Did you miss the lunar eclipse? No problem. The Coca-Cola Science Center recorded it for you. Click here to play the movie.
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GET READY FOR A NEW METEOR SHOWER: May 24th could be a big day for meteor astronomy. That's when Earth is expected to pass through a cloud of debris from comet 209P/LINEAR, producing a never-before-seen meteor shower. Meteor rates could exceed 200 per hour, and some forecasters have even mentioned the possibility of a meteor storm. Get the full story from Science@NASA.
WILD SWx BALLOON LAUNCH: This morning, May 10th, the students of Earth to Sky Calculus sent another space weather balloon to the stratosphere. The launch occurred in windy weather, which made the inflated balloon unusually difficult to control. In this video, listen to the reaction of the students as the balloon barely clears the roof of a house next-door to the launch site:
In addition to its usual sensors for temperature, altitude, and cosmic radiation, the payload carried four colonies of halobacteria. The students are exposing these bacteria to Mars-like conditions at the edge of space in a continuing series of experiments to find out if terrestrial extremophiles could live on other planets. Stay tuned for updates. So far so good: They survived the launch! Stay tuned for updates after the payload is recovered from its landing site near Death Valley later today.
Realtime Space Weather Photo Gallery
SOUTHERN CORONAL HOLE: Imagine what it would be like if, from time to time, a hole opened up in Earth's atmosphere and air went blowing out into space. On the sun, this happens all the time. The openings are called "coronal holes." NASA's Solar Dynamics Obervatory is monitoring one right now; it is the dark wedge-shaped region in this extreme ultraviolet image of the sun's southern hemisphere:
Coronal holes are places in the sun's atmosphere where the magnetic field bends back and allows gas to escape. From such openings, solar wind blows out into space. A stream of solar wind flowing from this particular coronal hole could reach Earth on May 11-12, sparking auroras when it arrives. On the other hand, the stream might sail south of our planet, delivering only a glancing blow. Stay tuned for updates. Aurora alerts: text, voice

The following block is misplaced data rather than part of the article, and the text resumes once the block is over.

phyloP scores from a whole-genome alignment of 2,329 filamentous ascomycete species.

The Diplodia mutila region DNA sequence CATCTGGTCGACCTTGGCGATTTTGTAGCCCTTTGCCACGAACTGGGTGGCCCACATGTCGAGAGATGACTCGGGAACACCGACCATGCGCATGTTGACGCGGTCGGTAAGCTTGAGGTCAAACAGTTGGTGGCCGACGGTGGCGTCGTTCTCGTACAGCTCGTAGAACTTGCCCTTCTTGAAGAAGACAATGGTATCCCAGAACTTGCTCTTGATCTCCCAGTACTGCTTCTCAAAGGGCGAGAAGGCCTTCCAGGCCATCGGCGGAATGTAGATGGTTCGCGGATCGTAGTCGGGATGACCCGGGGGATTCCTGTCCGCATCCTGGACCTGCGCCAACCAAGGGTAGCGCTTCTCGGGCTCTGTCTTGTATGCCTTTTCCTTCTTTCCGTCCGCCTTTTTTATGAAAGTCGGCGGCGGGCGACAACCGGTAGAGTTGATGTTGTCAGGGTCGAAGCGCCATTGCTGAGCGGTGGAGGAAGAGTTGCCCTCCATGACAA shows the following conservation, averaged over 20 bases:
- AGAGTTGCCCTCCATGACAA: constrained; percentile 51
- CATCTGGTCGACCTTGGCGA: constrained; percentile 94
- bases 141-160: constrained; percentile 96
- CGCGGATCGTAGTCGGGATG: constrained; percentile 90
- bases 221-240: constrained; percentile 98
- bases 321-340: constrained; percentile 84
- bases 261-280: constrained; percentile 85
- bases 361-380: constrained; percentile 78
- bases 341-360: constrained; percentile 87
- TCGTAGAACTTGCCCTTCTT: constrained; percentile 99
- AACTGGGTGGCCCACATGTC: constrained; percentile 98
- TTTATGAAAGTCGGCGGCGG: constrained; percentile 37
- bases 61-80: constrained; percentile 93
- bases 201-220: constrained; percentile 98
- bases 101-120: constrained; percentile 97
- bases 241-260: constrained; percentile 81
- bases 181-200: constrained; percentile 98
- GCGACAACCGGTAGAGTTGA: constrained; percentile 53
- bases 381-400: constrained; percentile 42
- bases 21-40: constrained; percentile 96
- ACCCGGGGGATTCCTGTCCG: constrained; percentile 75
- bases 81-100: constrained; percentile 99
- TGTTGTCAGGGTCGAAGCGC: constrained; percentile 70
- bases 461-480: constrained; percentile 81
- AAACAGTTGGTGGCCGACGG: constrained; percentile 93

Realtime Space Weather Photo Gallery
Realtime Aurora Photo Gallery
Realtime Mars Photo Gallery
Realtime Comet Photo Gallery
Every night, a network of NASA all-sky cameras scans the skies above the United States for meteoritic fireballs. Automated software maintained by NASA's Meteoroid Environment Office calculates their orbits, velocity, penetration depth in Earth's atmosphere and many other characteristics. Daily results are presented here on Spaceweather.com.
On May. 8, 2014, the network reported 23 fireballs.
(16 sporadics, 7 eta Aquariids)
In this diagram of the inner solar system, all of the fireball orbits intersect at a single point--Earth. The orbits are color-coded by velocity, from slow (red) to fast (blue). [Larger image] [movies]
Potentially Hazardous Asteroids (PHAs
) are space rocks larger than approximately 100m that can come closer to Earth than 0.05 AU. None of the known PHAs is on a collision course with our planet, although astronomers are finding new ones
all the time.
On May 10, 2014 there were potentially hazardous asteroids. Notes: LD means "Lunar Distance." 1 LD = 384,401 km, the distance between Earth and the Moon. 1 LD also equals 0.00256 AU. MAG is the visual magnitude of the asteroid on the date of closest approach.
| ||The official U.S. government space weather bureau |
| ||The first place to look for information about sundogs, pillars, rainbows and related phenomena. |
| ||Researchers call it a "Hubble for the sun." SDO is the most advanced solar observatory ever. |
| ||3D views of the sun from NASA's Solar and Terrestrial Relations Observatory |
| ||Realtime and archival images of the Sun from SOHO. |
| ||from the NOAA Space Environment Center |
| ||the underlying science of space weather |